Robert Perkins
Caltech marked the 30th anniversary of its Computation and Neural Systems option with a daylong symposium and celebration on campus.
Robert Perkins
Now a decade old, Caltech's Information Science and Technology initiative is uniting disciplines across campus by offering new and more effective ways of tackling previously intractable challenges.
Lori Dajose
Researchers have developed a molecular programming language to create DNA tiles that exploit randomness to carry out nanofabrication tasks by self-assembly.
Lori Dajose
The National Institutes of Health has awarded grants to six Caltech professors as part of the BRAIN Initiative.
Lori Dajose
A preview of Paul Rothemund's upcoming Watson Lecture.
Stacey Hong
Caltech board chair emeritus and longtime Compaq chairman Benjamin M. (Ben) Rosen (BS ’54) and his wife, Donna, have made a bequest commitment to advance scientific exploration at the intersection of biology and engineering.
Cynthia Eller
A new class in bioengineering debuted this term at Caltech: "Exploring Biological Principles Through Bio-Inspired Design." On June 4, teams of two to three students presented their bioinspired creations to each other and to the professors, postdocs, and TAs who worked with them over the course of the term.
Cynthia Eller
MedE pulls together faculty from a broad range of specialties, both within EAS and outside it, to create an interdisciplinary program in a critical area of engineering.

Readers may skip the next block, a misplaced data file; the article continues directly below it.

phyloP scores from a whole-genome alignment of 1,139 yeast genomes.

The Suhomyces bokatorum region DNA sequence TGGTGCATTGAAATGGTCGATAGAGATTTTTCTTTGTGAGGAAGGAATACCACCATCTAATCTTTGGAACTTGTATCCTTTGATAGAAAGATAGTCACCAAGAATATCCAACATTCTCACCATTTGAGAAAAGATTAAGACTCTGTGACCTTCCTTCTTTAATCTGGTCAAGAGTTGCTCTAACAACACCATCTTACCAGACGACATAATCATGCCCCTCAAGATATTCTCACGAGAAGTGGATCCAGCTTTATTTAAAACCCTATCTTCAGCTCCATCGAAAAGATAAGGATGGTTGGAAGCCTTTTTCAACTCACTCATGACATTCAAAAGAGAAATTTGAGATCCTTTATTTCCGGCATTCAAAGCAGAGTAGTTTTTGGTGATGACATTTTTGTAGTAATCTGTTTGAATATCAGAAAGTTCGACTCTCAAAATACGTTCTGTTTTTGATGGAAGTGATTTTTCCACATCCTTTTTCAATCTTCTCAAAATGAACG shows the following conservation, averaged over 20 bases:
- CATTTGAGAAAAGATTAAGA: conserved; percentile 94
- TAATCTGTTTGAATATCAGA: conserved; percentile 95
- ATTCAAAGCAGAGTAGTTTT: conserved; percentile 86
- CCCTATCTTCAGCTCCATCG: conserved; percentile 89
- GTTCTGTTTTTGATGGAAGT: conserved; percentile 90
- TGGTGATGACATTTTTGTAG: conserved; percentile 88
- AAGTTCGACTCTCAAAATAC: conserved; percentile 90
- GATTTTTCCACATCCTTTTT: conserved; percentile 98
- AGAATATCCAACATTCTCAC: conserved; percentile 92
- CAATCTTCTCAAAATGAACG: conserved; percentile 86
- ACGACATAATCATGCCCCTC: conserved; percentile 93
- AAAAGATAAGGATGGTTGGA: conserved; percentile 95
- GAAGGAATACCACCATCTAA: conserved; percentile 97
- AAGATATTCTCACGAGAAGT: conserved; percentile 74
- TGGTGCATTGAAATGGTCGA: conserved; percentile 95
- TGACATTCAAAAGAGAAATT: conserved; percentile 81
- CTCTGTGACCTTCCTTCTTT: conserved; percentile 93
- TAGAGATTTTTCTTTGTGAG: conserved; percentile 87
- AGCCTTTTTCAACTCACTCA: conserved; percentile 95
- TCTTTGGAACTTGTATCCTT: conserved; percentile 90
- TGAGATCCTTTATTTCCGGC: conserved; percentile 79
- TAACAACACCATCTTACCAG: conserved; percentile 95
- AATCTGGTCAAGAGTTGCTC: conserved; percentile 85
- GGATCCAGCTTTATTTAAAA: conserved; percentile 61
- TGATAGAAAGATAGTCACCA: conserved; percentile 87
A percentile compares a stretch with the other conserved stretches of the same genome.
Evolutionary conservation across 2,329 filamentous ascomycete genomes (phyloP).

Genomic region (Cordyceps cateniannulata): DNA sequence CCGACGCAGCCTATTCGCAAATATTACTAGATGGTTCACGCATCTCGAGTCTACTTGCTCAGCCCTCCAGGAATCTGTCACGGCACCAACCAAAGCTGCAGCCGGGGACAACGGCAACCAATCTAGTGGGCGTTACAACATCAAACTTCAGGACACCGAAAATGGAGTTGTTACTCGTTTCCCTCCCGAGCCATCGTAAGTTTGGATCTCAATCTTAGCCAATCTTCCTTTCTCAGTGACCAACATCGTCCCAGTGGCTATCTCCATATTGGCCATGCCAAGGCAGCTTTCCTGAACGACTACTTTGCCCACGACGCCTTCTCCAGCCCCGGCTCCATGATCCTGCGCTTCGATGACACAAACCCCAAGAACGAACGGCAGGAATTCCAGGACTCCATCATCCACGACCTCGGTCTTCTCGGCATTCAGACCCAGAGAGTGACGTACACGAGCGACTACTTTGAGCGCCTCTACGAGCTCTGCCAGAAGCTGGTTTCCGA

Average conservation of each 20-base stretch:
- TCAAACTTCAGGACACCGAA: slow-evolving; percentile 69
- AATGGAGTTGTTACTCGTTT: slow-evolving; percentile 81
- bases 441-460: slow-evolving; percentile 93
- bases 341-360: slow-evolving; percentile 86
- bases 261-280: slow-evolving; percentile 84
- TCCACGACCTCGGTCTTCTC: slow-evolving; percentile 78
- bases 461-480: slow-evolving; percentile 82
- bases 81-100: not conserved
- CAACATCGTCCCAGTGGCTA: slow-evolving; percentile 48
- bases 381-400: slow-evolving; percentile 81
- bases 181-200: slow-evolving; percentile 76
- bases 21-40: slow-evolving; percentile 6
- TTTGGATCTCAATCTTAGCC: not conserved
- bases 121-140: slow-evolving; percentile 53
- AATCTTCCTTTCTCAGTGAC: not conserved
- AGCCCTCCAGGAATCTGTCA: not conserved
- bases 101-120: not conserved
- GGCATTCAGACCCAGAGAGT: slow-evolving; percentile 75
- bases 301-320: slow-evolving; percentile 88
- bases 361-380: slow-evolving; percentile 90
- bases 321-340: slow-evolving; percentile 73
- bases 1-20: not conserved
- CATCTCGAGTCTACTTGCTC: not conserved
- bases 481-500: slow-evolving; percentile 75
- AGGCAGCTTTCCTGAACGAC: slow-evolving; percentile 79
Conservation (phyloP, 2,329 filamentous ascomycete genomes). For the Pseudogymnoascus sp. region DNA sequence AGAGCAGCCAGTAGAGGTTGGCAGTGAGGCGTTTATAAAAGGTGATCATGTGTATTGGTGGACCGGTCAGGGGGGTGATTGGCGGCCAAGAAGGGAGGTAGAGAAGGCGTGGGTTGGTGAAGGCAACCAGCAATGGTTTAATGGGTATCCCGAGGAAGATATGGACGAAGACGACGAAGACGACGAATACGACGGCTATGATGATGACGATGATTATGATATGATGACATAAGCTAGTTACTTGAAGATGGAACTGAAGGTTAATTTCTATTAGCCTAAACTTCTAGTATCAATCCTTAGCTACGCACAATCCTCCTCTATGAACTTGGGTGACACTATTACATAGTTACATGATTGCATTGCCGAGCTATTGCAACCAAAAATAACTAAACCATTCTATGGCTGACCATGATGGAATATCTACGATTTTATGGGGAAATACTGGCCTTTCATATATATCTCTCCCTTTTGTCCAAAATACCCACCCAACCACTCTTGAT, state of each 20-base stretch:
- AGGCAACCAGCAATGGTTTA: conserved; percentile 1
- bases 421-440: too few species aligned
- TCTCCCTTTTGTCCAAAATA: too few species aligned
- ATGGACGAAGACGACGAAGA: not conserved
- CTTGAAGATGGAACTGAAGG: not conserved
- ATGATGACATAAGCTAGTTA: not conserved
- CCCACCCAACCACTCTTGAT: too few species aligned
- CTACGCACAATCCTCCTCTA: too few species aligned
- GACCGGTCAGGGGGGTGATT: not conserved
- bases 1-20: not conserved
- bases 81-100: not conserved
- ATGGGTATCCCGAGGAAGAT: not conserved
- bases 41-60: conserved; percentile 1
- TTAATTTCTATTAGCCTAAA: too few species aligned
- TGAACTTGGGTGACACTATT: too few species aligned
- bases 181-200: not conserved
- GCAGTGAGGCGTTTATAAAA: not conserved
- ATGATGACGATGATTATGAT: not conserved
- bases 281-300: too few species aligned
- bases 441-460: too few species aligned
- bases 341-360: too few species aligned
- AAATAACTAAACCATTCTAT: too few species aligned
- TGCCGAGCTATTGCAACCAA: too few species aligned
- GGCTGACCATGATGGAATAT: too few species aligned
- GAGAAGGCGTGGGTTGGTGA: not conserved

Jessica Stoller-Conrad
New Caltech faculty member Lulu Qian performs research in the field of molecular programming to design synthetic molecular systems with neural-network-like behaviors and tiny robots from the programmed interactions of DNA molecules.
Kimm Fesenmaier
Catherine Bingchan Xie, a senior bioengineering major and English minor at Caltech, has been selected to receive a Gates Cambridge Scholarship, which will fund her graduate studies next year.
Michael Rogers
Caltech engineers, who last year helped enable a paraplegic man to stand and move his legs voluntarily, have developed a new method to automate the system, which provides epidural electrical stimulation to people with spinal-cord injuries. This advancement could make the technology widely available to rehab clinics and thousands of patients worldwide. It would also reduce the system's training time and costs for hospitals and clinics and make it easier for patients to continue their rehabilitation at home.
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